The Bible contains two letters from Paul to the Corinthian church. But it is likely that he wrote at least three letters to them (and possibly four). The two epistles preserved for us in the Bible were the only ones that were inspired by God and thus canonical and worthy of preservation.
In the letter we have designated as 1 Corinthians, Paul mentions that “I wrote to you in my letter not to associate with sexually immoral people” (1 Corinthians 5:9). The natural supposition is that Paul must have written a letter to the church before he wrote 1 Corinthians. He is now clarifying a statement he made in the prior letter to prevent misunderstandings.
There are a few who view 1 Corinthians 5:9 as a reference to the same letter he was writing at the time. This idea is based on 1 Corinthians 5:2, which instructs the Corinthians to remove a sexually immoral man from the fellowship of the church. According to this view, Paul gives an instruction in verse 2 and then refers back to that same instruction in verse 9. Such a circular reference seems unnatural, however. A plain reading of the text leads to the straightforward interpretation that Paul is referring to a different letter altogether.
In the book we call 2 Corinthians, there may be yet another reference to a different letter. Paul says, “I wrote as I did, . . . I wrote you out of great distress and anguish of heart and with many tears” (2 Corinthians 2:3–4a). The letter Paul alludes to here is often referred to as the “sorrowful letter” because of its difficult subject matter, its stern tone, and the pain it caused Paul to write it. The apostle immediately expresses his purpose in writing that letter: “Not to grieve you but to let you know the depth of my love for you” (verse 4b).
Paul refers again to the “sorrowful letter” a few chapters later: “Even if I caused you sorrow by my letter, I do not regret it. Though I did regret it—I see that my letter hurt you, but only for a little while—yet now I am happy, not because you were made sorry, but because your sorrow led you to repentance” (2 Corinthians 7:8–9). Is the “sorrowful letter” Paul mentions in 2 Corinthians 2:4 and 7:8 the same as the epistle of 1 Corinthians? Scholars are divided on the answer. Those who do think that 1 Corinthians is the “sorrowful letter” point to chapters 5 and 6 of that book, where Paul directly confronts a problem in the church and rebukes the Corinthians for tolerating sin in their midst. The anguish Paul had in writing that rebuke shows the kindness and tenderness of his heart, which was broken at having to discipline the church. The majority of commentators take the view that 1 Corinthians is indeed the “sorrowful letter.”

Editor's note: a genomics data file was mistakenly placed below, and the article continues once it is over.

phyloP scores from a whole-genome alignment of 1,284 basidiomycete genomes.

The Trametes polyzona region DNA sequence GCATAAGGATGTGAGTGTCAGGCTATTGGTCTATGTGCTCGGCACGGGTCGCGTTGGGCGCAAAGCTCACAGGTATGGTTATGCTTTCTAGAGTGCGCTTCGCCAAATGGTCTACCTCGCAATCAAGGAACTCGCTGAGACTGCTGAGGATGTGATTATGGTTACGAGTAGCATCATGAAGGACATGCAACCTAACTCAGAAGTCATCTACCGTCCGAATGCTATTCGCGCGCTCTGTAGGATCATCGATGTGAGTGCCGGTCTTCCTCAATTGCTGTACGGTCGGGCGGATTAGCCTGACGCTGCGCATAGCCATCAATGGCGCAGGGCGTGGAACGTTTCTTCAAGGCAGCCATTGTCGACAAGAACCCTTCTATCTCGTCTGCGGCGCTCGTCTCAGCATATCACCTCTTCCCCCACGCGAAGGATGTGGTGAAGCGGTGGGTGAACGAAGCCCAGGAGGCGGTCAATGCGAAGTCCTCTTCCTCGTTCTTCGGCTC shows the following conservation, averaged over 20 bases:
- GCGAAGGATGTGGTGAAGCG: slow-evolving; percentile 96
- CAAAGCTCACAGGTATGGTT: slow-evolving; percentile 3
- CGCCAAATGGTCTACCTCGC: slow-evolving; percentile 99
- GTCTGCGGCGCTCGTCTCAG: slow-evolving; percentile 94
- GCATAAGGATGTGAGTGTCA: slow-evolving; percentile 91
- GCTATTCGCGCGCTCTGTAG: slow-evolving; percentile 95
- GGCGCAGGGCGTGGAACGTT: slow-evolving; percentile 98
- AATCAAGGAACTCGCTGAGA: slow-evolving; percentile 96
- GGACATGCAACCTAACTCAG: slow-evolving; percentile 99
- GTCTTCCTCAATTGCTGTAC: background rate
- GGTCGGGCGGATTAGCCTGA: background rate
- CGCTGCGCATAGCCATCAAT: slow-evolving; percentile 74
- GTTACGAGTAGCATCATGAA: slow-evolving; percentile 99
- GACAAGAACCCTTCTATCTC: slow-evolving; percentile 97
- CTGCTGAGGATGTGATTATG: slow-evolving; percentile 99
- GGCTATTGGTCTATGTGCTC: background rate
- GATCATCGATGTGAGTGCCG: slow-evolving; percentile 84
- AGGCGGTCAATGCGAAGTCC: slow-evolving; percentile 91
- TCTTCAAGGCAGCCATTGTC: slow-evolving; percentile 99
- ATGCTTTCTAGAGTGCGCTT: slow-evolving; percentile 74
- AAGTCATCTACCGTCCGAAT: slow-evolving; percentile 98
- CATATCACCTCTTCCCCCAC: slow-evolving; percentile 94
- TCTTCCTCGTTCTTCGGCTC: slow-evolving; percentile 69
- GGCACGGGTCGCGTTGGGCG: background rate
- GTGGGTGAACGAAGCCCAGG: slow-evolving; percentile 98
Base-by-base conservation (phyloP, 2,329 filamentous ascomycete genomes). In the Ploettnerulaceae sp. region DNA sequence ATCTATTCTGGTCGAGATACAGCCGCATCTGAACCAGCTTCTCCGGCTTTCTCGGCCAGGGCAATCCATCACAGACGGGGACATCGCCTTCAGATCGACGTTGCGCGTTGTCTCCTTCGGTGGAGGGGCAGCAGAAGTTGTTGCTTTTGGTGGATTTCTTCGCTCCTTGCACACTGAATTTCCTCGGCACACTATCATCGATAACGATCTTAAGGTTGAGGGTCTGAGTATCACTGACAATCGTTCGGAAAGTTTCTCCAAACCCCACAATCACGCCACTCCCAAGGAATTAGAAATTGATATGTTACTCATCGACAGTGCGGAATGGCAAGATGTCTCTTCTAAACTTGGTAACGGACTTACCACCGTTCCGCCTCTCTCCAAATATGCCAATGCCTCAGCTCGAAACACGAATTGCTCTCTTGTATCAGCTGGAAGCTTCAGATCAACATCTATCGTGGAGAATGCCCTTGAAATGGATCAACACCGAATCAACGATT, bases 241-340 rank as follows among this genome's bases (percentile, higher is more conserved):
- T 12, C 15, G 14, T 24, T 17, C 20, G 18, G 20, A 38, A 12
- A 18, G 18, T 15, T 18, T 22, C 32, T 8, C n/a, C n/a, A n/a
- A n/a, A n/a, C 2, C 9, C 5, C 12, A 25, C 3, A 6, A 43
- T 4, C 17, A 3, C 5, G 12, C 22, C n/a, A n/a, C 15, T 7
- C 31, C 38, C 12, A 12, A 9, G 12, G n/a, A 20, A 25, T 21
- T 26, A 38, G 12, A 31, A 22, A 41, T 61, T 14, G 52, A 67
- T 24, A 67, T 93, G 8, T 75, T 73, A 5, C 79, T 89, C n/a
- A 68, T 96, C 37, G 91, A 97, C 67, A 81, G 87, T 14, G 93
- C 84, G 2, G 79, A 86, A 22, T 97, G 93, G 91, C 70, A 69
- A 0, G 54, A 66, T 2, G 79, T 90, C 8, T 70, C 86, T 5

Others don’t think that 1 Corinthians is the “sorrowful letter.” They see 1 Corinthians as certainly corrective and dealing with some difficult subjects, but they don’t see it as rising to the level of causing Paul “much affliction and anguish of heart and . . . many tears” (2 Corinthians 2:4, ESV). Since 1 Corinthians cannot be called a severe or harsh letter (the thinking goes), the “sorrowful letter” mentioned in 2 Corinthians is likely another correspondence Paul had with the church in between the writing of 1 and 2 Corinthians. According to this view, the “sorrowful letter” has been “lost,” since it did not make it into the Bible.
Still another view is that the “sorrowful letter” is chapters 10—13 of 2 Corinthians—chapters written in a decidedly ironic and injured tone. According to this theory, those chapters originally comprised at least a part of the intermediate letter and were eventually merged with 2 Corinthians as an addendum, so as to make one book of the two.
Most likely, there were three letters that Paul wrote to the church of Corinth. The existence of a fourth, intermediate letter is unlikely. If there were four letters, they would have been written in this order:
1. A letter instructing the Corinthian Christians not to fellowship with professed believers who were sexually immoral
2. First Corinthians
3. An intermediate letter, the “sorrowful letter,” that pained Paul to write because of the harsh tone he was required to take
4. Second Corinthians
Again, #3, the intermediate or “sorrowful” letter, is most likely the same as #2, (1 Corinthians).
It is possible that Paul wrote plenty of letters to Corinth and other churches that were never preserved. Not everything the apostles wrote was inspired by God. The books we have of Paul are inspired and therefore part of the canon of Scripture. The Bible we possess today is the complete, divine revelation from God to mankind.